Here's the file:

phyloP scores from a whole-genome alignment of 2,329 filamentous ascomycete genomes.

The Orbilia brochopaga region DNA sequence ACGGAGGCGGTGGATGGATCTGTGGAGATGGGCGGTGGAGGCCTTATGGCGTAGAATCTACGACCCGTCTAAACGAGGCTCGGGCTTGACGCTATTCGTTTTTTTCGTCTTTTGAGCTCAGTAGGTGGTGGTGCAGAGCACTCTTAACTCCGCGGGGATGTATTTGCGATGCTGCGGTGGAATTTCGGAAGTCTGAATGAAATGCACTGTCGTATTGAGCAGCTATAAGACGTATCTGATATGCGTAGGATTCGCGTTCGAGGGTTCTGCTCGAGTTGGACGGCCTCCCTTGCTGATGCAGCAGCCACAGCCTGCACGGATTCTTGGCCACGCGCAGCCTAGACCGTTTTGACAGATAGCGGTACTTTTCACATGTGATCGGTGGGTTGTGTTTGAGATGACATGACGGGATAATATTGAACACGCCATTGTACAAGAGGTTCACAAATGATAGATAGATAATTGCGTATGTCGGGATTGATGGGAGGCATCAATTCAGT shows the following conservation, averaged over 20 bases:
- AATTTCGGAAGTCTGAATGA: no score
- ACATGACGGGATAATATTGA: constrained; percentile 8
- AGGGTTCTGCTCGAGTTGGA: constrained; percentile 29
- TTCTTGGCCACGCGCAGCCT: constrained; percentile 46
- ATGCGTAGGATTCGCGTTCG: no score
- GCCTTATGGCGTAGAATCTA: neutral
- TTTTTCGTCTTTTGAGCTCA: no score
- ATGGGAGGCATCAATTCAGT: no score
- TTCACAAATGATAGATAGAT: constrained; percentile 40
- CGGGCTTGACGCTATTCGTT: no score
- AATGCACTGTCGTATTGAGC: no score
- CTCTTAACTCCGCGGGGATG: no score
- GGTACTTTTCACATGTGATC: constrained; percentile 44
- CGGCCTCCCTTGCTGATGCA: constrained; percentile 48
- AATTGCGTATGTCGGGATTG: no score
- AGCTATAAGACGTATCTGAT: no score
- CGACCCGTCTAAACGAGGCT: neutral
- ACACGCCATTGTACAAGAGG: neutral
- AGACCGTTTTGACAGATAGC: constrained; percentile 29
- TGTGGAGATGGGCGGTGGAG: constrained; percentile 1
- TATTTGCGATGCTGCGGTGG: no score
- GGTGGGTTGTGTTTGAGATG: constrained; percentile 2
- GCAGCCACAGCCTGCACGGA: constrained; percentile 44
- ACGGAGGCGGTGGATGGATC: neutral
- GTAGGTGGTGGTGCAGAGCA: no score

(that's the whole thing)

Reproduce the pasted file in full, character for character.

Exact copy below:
phyloP scores from a whole-genome alignment of 2,329 filamentous ascomycete genomes.

The Orbilia brochopaga region DNA sequence ACGGAGGCGGTGGATGGATCTGTGGAGATGGGCGGTGGAGGCCTTATGGCGTAGAATCTACGACCCGTCTAAACGAGGCTCGGGCTTGACGCTATTCGTTTTTTTCGTCTTTTGAGCTCAGTAGGTGGTGGTGCAGAGCACTCTTAACTCCGCGGGGATGTATTTGCGATGCTGCGGTGGAATTTCGGAAGTCTGAATGAAATGCACTGTCGTATTGAGCAGCTATAAGACGTATCTGATATGCGTAGGATTCGCGTTCGAGGGTTCTGCTCGAGTTGGACGGCCTCCCTTGCTGATGCAGCAGCCACAGCCTGCACGGATTCTTGGCCACGCGCAGCCTAGACCGTTTTGACAGATAGCGGTACTTTTCACATGTGATCGGTGGGTTGTGTTTGAGATGACATGACGGGATAATATTGAACACGCCATTGTACAAGAGGTTCACAAATGATAGATAGATAATTGCGTATGTCGGGATTGATGGGAGGCATCAATTCAGT shows the following conservation, averaged over 20 bases:
- AATTTCGGAAGTCTGAATGA: no score
- ACATGACGGGATAATATTGA: constrained; percentile 8
- AGGGTTCTGCTCGAGTTGGA: constrained; percentile 29
- TTCTTGGCCACGCGCAGCCT: constrained; percentile 46
- ATGCGTAGGATTCGCGTTCG: no score
- GCCTTATGGCGTAGAATCTA: neutral
- TTTTTCGTCTTTTGAGCTCA: no score
- ATGGGAGGCATCAATTCAGT: no score
- TTCACAAATGATAGATAGAT: constrained; percentile 40
- CGGGCTTGACGCTATTCGTT: no score
- AATGCACTGTCGTATTGAGC: no score
- CTCTTAACTCCGCGGGGATG: no score
- GGTACTTTTCACATGTGATC: constrained; percentile 44
- CGGCCTCCCTTGCTGATGCA: constrained; percentile 48
- AATTGCGTATGTCGGGATTG: no score
- AGCTATAAGACGTATCTGAT: no score
- CGACCCGTCTAAACGAGGCT: neutral
- ACACGCCATTGTACAAGAGG: neutral
- AGACCGTTTTGACAGATAGC: constrained; percentile 29
- TGTGGAGATGGGCGGTGGAG: constrained; percentile 1
- TATTTGCGATGCTGCGGTGG: no score
- GGTGGGTTGTGTTTGAGATG: constrained; percentile 2
- GCAGCCACAGCCTGCACGGA: constrained; percentile 44
- ACGGAGGCGGTGGATGGATC: neutral
- GTAGGTGGTGGTGCAGAGCA: no score